Ohio Secretary of State Jon Husted deals with election issues every day, but over the years one issue has been utmost in his wish list since 2011 and now it has finally come to fruition.
“Ohio is a national leader in many areas of elections administration and with today’s passage of online voter registration we can add one more,” Husted told the Daily Times in an exclusive interview Monday. “The great thing about it is it’s more secure. It saves money, and it’s obviously more convenient for voters.”
Husted said the reason online registration is more secure is that officials can instantaneously check when someone applies online with the Bureau of Motor Vehicles database to be sure that person is eligible to vote in Ohio.
“Nobody will get on the rolls that shouldn’t be,” Husted said. “And it’s convenient because you can do it from a computer or your phone, your ipad, or whatever the device is that you have, and it saves a lot of money for counties because they don’t have to hire people to manually key in all these voter registration cards. It just uploads automatically.”
The only drawback is that legislators put a provision in the bill that would prohibit the state from using online registration until 2017.
“A lot of the legislators were unjustifiably nervous about doing it in a presidential election year,” Husted said. “We told them that it’s fine; we’re ready to go, but it appears that they’re going to leave that provision in, but we still have online change of address. If you’ve registered before and you’ve moved, make sure you update your voter rolls online.”
Another voter proposition is the “Safe At Home,” bill, which allows people who fear being stalked or attacked to register to vote without putting their address out there as a public record.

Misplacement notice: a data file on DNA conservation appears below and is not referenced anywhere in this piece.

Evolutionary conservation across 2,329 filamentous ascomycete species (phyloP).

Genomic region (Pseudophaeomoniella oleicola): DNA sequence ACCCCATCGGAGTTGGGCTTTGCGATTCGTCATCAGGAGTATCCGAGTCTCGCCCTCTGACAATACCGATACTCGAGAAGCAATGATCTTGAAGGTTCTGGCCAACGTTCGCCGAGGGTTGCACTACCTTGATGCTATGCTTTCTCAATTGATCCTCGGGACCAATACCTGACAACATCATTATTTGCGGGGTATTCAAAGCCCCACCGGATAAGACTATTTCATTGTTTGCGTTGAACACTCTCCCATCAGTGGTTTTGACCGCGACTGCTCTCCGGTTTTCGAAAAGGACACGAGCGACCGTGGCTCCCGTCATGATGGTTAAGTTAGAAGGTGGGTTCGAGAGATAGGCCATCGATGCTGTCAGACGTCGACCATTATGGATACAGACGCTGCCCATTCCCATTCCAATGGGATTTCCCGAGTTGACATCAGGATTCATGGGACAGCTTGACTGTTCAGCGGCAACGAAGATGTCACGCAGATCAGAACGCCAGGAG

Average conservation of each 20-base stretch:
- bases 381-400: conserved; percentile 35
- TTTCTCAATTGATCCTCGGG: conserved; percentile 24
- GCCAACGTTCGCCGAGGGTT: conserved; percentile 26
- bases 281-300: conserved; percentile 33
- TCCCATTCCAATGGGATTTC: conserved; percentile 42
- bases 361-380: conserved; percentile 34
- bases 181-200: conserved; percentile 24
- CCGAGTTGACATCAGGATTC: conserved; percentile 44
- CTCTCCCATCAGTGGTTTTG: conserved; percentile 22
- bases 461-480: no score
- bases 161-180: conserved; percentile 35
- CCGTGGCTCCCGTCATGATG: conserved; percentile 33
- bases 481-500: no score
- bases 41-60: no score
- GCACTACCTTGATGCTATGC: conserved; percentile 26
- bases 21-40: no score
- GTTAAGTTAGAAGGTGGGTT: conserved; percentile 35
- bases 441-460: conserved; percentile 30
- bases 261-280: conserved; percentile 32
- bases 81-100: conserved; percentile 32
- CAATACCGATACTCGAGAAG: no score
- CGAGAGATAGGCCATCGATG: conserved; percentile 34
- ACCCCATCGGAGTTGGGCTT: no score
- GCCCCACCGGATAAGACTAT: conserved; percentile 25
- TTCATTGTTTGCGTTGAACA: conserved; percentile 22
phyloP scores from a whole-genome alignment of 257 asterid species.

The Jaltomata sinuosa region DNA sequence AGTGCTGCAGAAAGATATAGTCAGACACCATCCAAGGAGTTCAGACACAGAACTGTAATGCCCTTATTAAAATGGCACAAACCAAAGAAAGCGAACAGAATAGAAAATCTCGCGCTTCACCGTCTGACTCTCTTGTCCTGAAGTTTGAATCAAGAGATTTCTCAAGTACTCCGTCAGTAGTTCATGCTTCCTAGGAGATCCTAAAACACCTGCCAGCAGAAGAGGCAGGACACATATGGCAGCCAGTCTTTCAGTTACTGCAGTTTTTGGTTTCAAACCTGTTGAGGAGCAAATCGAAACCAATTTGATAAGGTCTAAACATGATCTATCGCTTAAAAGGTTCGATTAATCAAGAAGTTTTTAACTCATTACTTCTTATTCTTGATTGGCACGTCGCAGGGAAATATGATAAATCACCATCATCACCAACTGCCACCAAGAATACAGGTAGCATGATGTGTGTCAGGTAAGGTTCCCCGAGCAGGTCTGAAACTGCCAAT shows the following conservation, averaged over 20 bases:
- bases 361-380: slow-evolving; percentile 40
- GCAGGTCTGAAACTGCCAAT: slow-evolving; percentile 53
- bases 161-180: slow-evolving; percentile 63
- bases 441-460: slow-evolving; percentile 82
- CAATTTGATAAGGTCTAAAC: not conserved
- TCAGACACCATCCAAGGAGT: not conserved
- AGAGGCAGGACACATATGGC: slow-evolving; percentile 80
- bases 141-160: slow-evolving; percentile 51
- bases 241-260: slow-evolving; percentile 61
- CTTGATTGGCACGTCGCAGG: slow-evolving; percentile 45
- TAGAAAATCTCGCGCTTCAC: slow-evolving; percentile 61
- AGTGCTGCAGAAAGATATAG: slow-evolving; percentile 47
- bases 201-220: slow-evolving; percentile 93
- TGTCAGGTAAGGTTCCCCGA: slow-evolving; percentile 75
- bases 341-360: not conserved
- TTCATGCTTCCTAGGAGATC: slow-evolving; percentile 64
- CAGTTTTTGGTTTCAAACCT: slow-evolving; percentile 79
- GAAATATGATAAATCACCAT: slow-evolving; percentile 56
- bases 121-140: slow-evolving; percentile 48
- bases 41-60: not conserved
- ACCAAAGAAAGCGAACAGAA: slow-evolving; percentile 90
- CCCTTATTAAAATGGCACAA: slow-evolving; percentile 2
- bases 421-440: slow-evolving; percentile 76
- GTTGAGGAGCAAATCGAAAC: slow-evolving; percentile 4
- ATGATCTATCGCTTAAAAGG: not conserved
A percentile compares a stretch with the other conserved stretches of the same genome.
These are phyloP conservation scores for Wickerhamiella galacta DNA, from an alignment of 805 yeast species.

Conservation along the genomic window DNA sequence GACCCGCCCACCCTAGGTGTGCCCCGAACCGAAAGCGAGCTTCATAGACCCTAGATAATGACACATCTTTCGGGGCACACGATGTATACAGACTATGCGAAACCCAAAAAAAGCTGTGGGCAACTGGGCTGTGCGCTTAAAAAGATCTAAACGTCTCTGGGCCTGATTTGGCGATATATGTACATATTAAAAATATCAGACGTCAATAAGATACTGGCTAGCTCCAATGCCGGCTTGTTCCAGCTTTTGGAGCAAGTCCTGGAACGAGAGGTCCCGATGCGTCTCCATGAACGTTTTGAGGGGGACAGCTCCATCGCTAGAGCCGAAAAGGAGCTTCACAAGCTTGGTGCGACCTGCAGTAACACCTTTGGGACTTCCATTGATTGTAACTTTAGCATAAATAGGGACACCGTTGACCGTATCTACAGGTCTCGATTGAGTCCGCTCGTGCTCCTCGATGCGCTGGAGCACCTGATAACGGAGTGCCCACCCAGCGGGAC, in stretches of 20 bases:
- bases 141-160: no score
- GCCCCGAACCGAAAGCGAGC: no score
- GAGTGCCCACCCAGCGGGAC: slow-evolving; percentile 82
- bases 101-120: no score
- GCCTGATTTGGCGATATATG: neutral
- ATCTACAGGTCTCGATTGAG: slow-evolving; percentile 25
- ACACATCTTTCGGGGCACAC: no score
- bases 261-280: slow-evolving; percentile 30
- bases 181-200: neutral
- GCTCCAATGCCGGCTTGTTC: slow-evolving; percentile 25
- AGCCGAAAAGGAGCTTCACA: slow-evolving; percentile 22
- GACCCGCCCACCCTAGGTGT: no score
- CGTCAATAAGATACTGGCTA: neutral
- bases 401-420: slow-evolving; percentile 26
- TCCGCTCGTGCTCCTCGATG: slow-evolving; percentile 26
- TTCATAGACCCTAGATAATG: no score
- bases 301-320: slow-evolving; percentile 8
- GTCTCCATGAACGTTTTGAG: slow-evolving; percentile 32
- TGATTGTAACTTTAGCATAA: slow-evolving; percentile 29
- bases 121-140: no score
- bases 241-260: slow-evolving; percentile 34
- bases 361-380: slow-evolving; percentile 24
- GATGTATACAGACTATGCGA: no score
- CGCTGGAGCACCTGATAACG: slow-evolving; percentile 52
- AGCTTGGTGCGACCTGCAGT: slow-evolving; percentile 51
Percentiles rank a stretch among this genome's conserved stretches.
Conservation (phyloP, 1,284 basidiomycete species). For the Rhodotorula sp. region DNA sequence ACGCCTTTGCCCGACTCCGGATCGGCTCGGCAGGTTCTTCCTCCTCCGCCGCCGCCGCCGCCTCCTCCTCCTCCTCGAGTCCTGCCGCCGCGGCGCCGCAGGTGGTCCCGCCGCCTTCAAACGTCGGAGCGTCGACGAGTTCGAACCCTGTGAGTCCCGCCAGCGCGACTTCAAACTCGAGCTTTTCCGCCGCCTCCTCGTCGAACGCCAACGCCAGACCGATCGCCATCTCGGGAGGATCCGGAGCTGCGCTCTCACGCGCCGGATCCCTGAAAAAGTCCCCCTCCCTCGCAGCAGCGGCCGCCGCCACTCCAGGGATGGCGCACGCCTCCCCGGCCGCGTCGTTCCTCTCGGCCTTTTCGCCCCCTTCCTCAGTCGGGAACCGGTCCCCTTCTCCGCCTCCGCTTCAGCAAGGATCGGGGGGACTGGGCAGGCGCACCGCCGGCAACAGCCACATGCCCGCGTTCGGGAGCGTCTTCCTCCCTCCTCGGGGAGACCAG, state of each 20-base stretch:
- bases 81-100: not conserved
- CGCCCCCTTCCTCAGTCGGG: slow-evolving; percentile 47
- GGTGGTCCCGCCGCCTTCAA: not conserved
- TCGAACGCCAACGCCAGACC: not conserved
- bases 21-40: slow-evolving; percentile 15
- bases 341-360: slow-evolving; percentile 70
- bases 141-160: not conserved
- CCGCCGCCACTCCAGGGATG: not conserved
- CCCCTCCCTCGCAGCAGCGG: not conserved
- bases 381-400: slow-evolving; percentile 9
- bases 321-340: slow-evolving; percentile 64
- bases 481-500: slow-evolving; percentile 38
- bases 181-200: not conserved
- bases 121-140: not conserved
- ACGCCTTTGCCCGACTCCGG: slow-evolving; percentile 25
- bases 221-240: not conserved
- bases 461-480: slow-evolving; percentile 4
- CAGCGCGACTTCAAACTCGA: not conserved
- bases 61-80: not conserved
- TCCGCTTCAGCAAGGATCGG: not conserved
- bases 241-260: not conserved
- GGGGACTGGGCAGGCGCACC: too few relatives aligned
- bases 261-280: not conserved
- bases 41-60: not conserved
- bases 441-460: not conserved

“I believe ‘Safe At Home’ will be passed this week by the Ohio Senate,” Husted said. “which is great because if they pass it, it will be ready to go for this year.”
Husted said the bill is designed to assist victims of domestic violence or human trafficking, or anyone who would have a reason to fear for their own safety.
Husted said not everybody can take advantage of the bill. If someone applies, they will be put in touch with a domestic violence counsellor for an assessment before you can qualify.
“Your voting record is a public record. People can use that database to track you down if they want to and cause you harm,” Husted said. “So anybody that qualifies, we will help them shield that so that they can vote and be part of democracy. It gives them a chance to exercise their personal freedom without sacrificing their personal safety. We believe it’s a good bill. We’ve got law enforcement across the state – sheriffs, police chiefs, prosecutors all supporting what we’re doing and I believe we will get that done this week.”
Any election information is available at myohiovote.com.
Reach Frank Lewis at 740-353-3101, ext. 1928, or on Twitter @franklewis.